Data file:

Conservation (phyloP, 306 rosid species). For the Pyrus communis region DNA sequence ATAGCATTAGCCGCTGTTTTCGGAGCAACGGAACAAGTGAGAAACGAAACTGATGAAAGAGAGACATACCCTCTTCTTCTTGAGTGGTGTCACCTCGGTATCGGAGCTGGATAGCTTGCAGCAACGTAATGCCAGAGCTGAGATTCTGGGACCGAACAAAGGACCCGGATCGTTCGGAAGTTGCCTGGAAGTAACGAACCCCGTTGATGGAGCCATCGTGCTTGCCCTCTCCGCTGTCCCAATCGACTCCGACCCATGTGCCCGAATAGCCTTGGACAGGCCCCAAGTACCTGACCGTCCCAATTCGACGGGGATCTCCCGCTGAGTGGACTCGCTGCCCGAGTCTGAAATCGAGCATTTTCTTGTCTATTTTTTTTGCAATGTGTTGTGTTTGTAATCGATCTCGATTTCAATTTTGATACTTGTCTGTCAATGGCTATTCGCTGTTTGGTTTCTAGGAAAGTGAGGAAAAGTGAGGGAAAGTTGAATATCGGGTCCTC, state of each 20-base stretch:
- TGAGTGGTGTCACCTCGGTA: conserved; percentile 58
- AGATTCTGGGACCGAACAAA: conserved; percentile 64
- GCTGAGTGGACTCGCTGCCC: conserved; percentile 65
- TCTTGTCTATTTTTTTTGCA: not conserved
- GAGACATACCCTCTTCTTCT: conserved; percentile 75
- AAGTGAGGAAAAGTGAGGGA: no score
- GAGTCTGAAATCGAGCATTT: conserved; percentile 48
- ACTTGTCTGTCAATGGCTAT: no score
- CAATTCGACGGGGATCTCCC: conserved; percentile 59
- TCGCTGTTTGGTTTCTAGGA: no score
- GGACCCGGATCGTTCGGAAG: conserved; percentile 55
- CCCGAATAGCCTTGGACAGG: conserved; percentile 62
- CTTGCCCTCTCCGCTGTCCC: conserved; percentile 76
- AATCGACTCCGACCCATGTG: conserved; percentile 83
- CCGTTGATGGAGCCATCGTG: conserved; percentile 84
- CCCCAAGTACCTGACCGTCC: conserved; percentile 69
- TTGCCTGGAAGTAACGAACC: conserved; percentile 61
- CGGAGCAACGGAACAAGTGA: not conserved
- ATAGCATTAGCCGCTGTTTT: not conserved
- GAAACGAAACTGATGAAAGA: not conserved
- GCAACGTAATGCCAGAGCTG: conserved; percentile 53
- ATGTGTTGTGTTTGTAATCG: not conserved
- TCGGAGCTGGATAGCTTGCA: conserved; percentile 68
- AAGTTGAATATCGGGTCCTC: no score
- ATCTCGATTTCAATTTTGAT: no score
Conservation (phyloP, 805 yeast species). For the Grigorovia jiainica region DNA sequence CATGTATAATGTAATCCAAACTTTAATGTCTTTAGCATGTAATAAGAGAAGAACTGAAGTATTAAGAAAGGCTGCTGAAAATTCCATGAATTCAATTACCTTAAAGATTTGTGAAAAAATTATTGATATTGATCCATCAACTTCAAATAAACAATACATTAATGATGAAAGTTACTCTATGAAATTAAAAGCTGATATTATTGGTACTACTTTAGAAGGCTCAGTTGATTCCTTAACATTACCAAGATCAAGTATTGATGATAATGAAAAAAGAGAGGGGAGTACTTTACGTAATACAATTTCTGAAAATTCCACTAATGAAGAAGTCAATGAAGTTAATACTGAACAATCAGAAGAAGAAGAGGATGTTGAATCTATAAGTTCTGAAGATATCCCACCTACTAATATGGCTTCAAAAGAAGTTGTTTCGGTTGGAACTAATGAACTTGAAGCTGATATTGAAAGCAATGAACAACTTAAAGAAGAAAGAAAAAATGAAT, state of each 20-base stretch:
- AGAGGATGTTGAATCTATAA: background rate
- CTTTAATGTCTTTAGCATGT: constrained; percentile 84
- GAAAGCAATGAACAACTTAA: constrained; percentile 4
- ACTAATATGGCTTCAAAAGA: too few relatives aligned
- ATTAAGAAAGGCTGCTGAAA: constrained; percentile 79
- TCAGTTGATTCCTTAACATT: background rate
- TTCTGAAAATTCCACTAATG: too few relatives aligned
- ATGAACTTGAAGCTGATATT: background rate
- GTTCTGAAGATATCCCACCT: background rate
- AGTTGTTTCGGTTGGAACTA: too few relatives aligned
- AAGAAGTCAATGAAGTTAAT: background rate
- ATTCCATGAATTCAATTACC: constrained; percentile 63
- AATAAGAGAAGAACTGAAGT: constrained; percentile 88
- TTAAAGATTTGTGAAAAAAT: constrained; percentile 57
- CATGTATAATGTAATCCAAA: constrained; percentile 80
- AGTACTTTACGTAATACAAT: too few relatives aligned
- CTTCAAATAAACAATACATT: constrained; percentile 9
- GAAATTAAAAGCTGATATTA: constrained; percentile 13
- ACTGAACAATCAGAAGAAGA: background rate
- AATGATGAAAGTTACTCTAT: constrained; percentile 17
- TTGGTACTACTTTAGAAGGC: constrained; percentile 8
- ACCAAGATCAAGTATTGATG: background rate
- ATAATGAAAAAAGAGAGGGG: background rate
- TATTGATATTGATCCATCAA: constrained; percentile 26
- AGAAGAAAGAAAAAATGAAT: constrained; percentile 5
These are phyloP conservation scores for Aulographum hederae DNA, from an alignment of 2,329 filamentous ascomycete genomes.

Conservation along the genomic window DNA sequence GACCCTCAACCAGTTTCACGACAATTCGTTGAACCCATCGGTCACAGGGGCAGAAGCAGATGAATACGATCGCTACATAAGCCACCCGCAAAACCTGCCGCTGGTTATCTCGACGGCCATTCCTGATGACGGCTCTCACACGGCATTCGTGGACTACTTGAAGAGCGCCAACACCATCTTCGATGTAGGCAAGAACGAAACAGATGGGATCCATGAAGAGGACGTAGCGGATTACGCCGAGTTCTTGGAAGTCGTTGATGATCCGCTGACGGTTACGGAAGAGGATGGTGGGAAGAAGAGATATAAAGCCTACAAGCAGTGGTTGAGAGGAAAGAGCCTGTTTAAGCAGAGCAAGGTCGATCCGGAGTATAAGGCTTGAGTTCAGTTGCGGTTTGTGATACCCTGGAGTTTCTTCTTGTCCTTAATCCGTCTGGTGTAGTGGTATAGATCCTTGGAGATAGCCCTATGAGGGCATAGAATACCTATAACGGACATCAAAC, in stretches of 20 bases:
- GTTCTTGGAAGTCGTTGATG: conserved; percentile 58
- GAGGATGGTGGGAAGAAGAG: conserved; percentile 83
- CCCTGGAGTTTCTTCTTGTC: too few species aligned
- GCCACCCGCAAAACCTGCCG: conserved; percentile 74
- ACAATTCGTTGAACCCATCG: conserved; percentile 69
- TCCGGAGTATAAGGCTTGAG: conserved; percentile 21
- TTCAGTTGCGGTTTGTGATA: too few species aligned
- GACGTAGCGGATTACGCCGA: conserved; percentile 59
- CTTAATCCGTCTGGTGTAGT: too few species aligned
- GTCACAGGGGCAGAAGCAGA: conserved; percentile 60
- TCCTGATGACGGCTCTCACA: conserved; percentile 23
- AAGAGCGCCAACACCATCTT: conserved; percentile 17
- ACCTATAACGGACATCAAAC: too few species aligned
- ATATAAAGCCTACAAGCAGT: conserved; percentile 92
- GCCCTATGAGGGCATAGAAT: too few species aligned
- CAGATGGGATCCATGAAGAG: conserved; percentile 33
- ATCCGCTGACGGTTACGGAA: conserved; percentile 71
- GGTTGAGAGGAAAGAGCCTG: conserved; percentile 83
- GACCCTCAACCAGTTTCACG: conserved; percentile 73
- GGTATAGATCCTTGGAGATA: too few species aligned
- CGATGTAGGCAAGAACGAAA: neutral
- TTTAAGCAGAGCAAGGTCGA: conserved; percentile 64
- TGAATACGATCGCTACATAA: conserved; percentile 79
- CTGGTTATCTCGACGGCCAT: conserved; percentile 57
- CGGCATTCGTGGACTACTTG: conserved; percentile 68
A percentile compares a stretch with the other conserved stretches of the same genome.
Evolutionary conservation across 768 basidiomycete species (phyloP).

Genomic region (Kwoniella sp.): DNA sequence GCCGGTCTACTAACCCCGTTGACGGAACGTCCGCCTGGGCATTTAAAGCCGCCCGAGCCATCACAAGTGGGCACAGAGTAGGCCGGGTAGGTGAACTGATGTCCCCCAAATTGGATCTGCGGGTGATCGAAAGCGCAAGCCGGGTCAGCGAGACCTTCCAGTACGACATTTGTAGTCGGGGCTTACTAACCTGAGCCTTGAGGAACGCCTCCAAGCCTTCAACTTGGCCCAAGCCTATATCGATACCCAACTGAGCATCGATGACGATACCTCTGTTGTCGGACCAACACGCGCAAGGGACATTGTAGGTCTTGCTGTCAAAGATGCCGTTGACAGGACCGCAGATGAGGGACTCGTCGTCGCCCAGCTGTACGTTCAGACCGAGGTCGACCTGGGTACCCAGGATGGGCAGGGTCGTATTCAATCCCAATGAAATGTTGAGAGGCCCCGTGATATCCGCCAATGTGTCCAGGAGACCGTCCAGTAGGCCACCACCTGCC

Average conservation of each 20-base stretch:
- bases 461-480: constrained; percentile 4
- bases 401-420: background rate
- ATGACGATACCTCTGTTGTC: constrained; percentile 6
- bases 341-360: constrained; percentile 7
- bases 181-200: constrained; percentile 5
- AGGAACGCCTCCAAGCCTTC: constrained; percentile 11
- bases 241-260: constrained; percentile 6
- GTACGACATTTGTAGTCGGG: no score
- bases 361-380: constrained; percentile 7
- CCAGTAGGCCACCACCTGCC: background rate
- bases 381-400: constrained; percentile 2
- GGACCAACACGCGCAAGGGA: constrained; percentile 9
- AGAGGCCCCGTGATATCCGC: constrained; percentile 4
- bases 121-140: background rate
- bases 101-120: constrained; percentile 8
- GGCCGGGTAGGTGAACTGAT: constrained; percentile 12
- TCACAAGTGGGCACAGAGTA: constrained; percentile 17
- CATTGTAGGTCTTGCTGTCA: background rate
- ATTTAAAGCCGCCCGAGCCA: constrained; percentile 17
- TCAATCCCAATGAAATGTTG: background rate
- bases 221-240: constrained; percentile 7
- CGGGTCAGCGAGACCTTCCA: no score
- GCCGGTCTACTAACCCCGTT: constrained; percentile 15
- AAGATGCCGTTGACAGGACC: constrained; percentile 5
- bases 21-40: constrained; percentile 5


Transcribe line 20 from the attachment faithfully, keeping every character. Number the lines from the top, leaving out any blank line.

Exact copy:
- ATAGCATTAGCCGCTGTTTT: not conserved